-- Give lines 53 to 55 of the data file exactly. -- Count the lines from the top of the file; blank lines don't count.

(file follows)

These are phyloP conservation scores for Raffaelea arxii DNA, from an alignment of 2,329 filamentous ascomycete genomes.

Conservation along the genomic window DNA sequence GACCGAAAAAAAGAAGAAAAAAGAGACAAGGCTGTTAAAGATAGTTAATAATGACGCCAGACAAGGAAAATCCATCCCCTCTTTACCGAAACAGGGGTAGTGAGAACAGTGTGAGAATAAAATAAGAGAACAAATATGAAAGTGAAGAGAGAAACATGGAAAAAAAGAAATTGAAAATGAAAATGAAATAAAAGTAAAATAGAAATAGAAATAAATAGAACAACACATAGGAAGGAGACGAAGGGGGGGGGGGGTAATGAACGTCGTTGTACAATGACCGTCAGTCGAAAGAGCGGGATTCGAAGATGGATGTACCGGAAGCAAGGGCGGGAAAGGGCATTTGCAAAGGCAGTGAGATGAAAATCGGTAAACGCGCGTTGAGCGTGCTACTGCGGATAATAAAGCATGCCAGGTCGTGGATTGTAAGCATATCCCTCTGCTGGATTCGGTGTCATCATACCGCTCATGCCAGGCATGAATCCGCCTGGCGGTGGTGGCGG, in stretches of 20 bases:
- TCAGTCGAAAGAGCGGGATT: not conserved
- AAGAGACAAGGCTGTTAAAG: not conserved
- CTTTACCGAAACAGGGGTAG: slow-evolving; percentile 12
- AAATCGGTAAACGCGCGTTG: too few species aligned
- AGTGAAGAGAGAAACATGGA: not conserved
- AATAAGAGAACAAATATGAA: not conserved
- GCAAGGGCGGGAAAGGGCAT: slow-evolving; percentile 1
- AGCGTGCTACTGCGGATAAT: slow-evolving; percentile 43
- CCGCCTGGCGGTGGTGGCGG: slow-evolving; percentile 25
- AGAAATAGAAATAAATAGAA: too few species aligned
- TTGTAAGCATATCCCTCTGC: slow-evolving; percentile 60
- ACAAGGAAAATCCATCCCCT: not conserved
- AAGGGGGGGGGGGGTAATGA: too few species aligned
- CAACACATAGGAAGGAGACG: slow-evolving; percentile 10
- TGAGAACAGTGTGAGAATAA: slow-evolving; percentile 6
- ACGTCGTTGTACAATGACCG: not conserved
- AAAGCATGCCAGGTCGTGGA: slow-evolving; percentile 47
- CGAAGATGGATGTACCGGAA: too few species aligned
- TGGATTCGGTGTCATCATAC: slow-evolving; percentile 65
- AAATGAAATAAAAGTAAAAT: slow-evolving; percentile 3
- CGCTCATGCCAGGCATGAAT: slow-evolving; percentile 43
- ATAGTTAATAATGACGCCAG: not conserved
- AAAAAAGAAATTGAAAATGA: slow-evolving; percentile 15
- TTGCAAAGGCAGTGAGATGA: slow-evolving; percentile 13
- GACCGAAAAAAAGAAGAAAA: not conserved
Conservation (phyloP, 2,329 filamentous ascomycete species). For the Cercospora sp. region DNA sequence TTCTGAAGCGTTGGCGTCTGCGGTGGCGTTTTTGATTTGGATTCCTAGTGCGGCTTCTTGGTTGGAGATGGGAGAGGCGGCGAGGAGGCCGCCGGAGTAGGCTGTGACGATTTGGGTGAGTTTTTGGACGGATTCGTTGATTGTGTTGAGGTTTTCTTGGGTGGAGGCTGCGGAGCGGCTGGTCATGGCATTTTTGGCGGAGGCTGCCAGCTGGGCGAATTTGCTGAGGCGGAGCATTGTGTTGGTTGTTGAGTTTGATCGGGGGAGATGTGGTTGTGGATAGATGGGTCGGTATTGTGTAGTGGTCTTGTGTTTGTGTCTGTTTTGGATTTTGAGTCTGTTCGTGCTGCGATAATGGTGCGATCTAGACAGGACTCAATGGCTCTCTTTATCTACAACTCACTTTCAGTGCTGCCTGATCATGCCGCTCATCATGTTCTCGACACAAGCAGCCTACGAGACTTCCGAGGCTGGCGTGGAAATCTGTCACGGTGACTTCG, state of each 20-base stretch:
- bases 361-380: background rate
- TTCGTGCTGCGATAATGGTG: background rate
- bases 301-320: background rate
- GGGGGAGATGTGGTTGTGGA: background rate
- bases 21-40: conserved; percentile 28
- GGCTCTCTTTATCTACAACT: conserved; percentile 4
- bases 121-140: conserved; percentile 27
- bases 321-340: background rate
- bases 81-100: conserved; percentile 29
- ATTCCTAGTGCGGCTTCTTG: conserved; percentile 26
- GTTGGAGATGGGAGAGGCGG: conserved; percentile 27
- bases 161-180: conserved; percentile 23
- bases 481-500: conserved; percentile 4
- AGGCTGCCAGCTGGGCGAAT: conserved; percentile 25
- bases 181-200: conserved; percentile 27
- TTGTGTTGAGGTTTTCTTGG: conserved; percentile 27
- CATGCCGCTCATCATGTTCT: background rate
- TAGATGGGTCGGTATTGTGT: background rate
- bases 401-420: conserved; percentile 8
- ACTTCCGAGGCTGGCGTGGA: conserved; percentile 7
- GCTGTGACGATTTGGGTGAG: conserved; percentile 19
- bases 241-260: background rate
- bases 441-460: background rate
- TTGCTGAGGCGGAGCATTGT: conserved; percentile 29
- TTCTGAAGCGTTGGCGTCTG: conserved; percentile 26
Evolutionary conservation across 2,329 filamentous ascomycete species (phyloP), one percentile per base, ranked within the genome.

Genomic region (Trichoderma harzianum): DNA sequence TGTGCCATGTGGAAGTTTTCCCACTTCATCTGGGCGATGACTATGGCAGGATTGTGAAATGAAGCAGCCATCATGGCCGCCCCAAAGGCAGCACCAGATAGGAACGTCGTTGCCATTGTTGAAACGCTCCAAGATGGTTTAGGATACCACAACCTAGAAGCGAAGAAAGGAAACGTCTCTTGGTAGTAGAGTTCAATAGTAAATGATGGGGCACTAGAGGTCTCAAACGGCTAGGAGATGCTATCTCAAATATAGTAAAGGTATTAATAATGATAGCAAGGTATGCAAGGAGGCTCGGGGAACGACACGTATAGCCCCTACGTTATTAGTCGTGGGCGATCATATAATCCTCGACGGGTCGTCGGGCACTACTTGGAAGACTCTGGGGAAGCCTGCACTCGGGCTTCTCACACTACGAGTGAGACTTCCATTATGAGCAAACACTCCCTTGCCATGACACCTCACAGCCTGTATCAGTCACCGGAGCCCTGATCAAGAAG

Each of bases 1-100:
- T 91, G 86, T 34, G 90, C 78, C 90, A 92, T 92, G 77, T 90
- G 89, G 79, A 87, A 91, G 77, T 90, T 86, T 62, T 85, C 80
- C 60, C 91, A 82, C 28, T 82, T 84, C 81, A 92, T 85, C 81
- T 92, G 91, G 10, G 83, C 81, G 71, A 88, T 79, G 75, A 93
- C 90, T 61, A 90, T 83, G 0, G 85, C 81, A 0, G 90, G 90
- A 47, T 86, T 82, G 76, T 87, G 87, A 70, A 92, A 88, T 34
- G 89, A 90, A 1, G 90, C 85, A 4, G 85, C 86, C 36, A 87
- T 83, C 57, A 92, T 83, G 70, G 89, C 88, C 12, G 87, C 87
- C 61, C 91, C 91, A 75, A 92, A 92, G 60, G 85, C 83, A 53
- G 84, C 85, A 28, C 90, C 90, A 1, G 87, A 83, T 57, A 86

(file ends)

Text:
- TTCTGAAGCGTTGGCGTCTG: conserved; percentile 26
Evolutionary conservation across 2,329 filamentous ascomycete species (phyloP), one percentile per base, ranked within the genome.

Genomic region (Trichoderma harzianum): DNA sequence TGTGCCATGTGGAAGTTTTCCCACTTCATCTGGGCGATGACTATGGCAGGATTGTGAAATGAAGCAGCCATCATGGCCGCCCCAAAGGCAGCACCAGATAGGAACGTCGTTGCCATTGTTGAAACGCTCCAAGATGGTTTAGGATACCACAACCTAGAAGCGAAGAAAGGAAACGTCTCTTGGTAGTAGAGTTCAATAGTAAATGATGGGGCACTAGAGGTCTCAAACGGCTAGGAGATGCTATCTCAAATATAGTAAAGGTATTAATAATGATAGCAAGGTATGCAAGGAGGCTCGGGGAACGACACGTATAGCCCCTACGTTATTAGTCGTGGGCGATCATATAATCCTCGACGGGTCGTCGGGCACTACTTGGAAGACTCTGGGGAAGCCTGCACTCGGGCTTCTCACACTACGAGTGAGACTTCCATTATGAGCAAACACTCCCTTGCCATGACACCTCACAGCCTGTATCAGTCACCGGAGCCCTGATCAAGAAG